4:05

Here, we have data samples in a two dimensional space that is defined

by the x axis and the y axis.

You can see that most of the variation in the data lies along the red diagonal line.

This means that the dat samples are best differentiated along this dimension

because they're spread out, not clumped together along this dimension.

This dimension indicated by the red line is the first principle component

labelled as PC1 in the part.

It captures the large amount of variance along a single dimension in data.

PC1, indicated by the red line does not correspond to either axis.

The next principle component is determined by looking in the direction that is

orthogonal, in other words perpendicular, to the first principle component which

captures the next largest amount of variance in the data.

This is the second principal component PC2 and

it's indicated by the green line in the plot.

This process can be repeated to find as many principal components as desired.

Note that the principal components do not align with either the x-axis or

the y-axis.

And that they are orthogonal, in other words, perpendicular to each other.

This is what PCA does.

It finds the underlined dimensions, the principal

components that capture as much of the variation in the data as possible.

These principal components form a new coordinates system to transform

the data to, instead of the conventional dimensions like X, Y, and Z.

So how does PCA help with dimensionality reduction?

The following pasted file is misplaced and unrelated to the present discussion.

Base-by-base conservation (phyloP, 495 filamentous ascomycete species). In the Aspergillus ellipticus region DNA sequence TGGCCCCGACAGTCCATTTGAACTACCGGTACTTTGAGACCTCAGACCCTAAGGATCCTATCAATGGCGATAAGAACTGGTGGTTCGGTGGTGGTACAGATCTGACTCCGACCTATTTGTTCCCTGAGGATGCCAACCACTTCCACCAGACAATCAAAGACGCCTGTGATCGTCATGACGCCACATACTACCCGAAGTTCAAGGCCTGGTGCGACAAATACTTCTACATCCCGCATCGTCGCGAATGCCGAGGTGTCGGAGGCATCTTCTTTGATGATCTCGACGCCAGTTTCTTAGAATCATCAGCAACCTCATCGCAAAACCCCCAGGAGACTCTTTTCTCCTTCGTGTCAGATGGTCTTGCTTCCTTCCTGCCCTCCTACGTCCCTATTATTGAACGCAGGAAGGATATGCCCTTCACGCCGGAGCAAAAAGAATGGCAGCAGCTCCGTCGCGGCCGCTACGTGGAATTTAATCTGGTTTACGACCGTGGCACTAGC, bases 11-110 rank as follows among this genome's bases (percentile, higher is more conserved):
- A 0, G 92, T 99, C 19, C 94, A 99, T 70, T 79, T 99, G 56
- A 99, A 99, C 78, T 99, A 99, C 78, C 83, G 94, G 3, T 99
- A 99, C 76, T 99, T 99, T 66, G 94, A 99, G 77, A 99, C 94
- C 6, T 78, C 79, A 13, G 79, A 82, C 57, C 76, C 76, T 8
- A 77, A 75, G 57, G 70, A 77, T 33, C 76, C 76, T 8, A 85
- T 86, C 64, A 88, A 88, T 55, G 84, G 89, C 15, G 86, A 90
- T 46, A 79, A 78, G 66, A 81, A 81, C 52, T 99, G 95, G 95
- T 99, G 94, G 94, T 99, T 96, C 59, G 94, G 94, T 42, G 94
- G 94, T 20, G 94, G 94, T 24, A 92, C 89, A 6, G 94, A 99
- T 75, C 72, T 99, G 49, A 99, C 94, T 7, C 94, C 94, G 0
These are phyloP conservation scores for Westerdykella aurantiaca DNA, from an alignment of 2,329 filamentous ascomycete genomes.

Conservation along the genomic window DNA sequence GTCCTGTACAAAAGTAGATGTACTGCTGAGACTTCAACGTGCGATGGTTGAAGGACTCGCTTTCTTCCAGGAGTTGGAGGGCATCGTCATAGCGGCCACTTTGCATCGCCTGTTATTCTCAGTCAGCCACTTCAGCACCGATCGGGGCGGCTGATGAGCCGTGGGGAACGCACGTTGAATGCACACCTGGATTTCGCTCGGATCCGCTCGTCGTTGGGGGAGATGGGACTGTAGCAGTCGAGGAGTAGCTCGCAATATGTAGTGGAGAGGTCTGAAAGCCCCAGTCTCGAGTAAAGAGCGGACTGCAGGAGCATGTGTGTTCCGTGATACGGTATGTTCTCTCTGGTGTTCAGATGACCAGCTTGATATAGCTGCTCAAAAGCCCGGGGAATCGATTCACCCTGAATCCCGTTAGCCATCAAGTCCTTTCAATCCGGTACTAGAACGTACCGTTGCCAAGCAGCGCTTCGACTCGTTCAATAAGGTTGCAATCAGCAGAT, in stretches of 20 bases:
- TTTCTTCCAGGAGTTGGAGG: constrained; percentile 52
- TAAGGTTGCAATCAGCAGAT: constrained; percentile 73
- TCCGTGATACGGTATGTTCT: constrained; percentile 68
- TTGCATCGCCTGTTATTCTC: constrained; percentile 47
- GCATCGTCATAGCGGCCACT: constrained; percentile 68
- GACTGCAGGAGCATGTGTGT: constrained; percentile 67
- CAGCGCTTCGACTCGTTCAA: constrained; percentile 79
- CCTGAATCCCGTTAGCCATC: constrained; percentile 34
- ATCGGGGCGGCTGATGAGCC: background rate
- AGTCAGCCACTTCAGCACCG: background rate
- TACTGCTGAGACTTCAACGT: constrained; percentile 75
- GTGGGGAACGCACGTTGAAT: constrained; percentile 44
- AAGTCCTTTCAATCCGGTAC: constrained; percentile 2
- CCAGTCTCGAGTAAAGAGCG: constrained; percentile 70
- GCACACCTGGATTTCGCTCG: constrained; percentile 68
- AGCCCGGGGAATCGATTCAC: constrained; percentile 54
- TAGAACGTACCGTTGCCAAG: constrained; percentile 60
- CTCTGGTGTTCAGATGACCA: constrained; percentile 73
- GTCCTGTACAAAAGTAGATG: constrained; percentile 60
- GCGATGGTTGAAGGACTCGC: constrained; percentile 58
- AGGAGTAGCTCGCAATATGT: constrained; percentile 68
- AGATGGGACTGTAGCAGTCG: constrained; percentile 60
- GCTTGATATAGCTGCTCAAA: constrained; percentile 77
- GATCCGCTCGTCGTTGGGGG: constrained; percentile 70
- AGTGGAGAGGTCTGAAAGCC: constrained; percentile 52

Let's look again in this plot with the first principle component.

Since the first principle component captures most of the variations in

the data, the original data sample can be mapped to this dimension indicated by

the red line with minimum loss of information.

In this case then, we map a two-dimensional dataset to

a one-dimensional space while keeping as much information as possible.

Here are some main points about principal components analysis.

PCA finds a new coordinate system for your data,

such that the first coordinate defined by the first principal

component Captures the greatest variance in your data.

The second coordinate defined by the second principal component captures

the second greatest variance in a data, etc..

The first few principle components that capture most of the variance in a data

can be used to define a lower-dimensional space for your data.

PCA can be a very useful technique for dimensionality reduction,

especially when working with high-dimensional data.

While PCA is a useful technique for reducing the dimensionality of your

data which can help with the downstream analysis,

it can also make the resulting analysis models more difficult to interpret.

The original features in your data set have specific meanings such as income,

age and occupation.

By mapping the data to a new coordinate system defined by principal components,

the dimensions in your transformed data no longer have natural meanings.

This should be kept in mind when using PCA for dimensionality reduction.